Tale/innlegg | Dato: 05.12.2019 | Kommunal- og moderniseringsdepartementet
Av: Statssekretær Anne Karin Olli (Paris, December 5th 2019)
Within the framework of the 2019 International Year of Indigenous Languages, a three-days (4-6 December 2019) International Conference is organized at UNESCO Headquarters, Paris, France
Dear Assistant Director-General of Communication and Information, Excellencies, Dear friends.
First, I would like to thank you for inviting me to take part in this conference – and for the possibility to hold this opening speech on behalf of the Norwegian government.
My name is Anne Karin Olli. I am State Secretary in Norway – responsible for questions regarding the Sami – the indigenous people in Norway – and our national minorities. Issues relating to minority languages are my responsibilities, and also close to my heart. I belong to the Sami minority myself.
I would like to first give you a small insight into the digital society that is Norway, and of the obstacles facing minority language users there. Here, I will allow myself to get personal. Second, I will inform you about what the Norwegian government is currently doing to try to overcome the obstacles facing minority language users. Third, I would like to call upon you all to cooperate with us in working towards opening up digital systems and platforms for minority language users, and together make the digital world equally accessible for all.
It is obvious that digitalisation and digital technologies change all aspects of our societies. Let me take myself as an example:
I go online to communicate with friends and colleagues. I check social media and post pictures. But I also pay my bills online, order health appointments and check my taxes. In Norway, most important life choices have an online component: applying for marriage, getting a job, registering a new business.
For most of my Norwegian-speaking friends and colleagues, rapid and increased digitalisation is taken for granted. This is not the case for those who speak one of the minority languages.
I am responsible for these issues in the government, but as mentioned, I also belong to the Sami minority myself. The Norwegian Sami Act states that Sami and Norwegian languages are of equal worth. Still, if I were to log on to digital platforms as a Sami language user, the world would look different. I do not find the Sami letters I need on my physical computer keyboard. My web browser is only available for me in Norwegian. There is no Sami language app that can help me with directions to my hotel tonight. And I cannot ask my phone to call up my daughter in Sami.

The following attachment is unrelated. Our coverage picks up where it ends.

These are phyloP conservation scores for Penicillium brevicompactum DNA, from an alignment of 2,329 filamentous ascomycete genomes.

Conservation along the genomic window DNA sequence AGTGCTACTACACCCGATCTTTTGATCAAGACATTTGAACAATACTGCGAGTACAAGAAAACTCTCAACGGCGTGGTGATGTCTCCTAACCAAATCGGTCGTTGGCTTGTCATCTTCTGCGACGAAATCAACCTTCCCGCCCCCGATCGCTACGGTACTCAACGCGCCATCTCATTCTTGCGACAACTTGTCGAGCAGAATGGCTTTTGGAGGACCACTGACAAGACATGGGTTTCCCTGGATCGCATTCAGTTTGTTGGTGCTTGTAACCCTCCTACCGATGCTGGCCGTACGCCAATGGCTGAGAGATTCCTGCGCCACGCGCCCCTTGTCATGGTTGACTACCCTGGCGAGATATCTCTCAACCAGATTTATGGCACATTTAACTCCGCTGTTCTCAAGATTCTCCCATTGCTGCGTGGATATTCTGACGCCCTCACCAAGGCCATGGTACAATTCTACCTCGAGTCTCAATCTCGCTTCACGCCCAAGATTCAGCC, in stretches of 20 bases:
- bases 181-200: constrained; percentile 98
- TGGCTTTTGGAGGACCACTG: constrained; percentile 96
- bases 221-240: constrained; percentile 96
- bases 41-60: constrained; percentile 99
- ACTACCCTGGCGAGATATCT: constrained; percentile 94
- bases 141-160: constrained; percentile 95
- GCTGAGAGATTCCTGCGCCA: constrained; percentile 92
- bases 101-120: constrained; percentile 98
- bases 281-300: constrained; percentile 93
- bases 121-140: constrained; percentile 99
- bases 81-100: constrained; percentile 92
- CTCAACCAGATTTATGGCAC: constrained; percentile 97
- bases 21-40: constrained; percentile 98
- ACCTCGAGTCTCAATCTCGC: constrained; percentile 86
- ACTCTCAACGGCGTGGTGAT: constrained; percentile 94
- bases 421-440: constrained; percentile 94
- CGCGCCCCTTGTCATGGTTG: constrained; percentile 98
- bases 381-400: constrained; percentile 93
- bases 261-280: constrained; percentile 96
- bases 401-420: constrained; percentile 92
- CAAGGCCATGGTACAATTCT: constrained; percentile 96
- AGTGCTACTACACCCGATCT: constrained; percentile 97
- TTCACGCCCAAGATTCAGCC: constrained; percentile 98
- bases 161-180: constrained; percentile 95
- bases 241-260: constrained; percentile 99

Perhaps most importantly in this regard, there are many public services that are not available for me online – if I am a Sami language user.
Those were the obstacles. To put it bluntly: Sami language users do not have equal access or opportunities online.
The Norwegian government, which I represent, has taken some steps towards changing this scenario. The largest of these is that we finance the language technology development work which is done by Divvun and Giellatekno at the University in Tromsø, in cooperation with the Sami Parliament.
Their work in indigenous language technology development - over the past fifteen years – has resulted in machine-readable grammars – in the form of bidirectional models (for those of you who know what that means). These models are capable of analysing and generating every word form of the language.
The models developed are in turn used as key components in many tools, including spelling and grammar checkers, desktop and mobile keyboards, morphological and syntactic analysers, machine translation, speech synthesis, language learning tools and intelligent electronic dictionaries.
The Norwegian Government is proud of the work done at Divvun and Giellatekno, and considers what they do to be best-practice in this field. They are on par with the technological development – and sometimes ahead of it. An important positive element is that the developed tools can be used for other minority languages as well. I hope some of you can benefit from them.
Still, it is a problem that every Sami language user has to download each tool individually. It is also a problem that many large companies do not offer minority language solutions, or open up for third-party actors like Divvun og Giellatekno, to provide such solutions. Divvun will present their views on this matter tomorrow.
Being responsible for minority languages in Norway, I see that I have a challenge which can only be overcome if policy makers like myself, cooperate with businesses that create the digital platforms that we all use – and with the language users themselves. In Norway, we are working on establishing a dialogue with large technological companies and with the Sami Parliament to find solutions that can work for all. I hope that this cooperation will have fruitful outcomes.
Partnerships between technologists, policy makers and language users are at the core of this conference. I hope we can use these days to actively discuss the boundaries and possibilities that lie ahead of us. I am looking forward to all the discussions and debates.
Thank you very much for your attention – and good luck with the conference!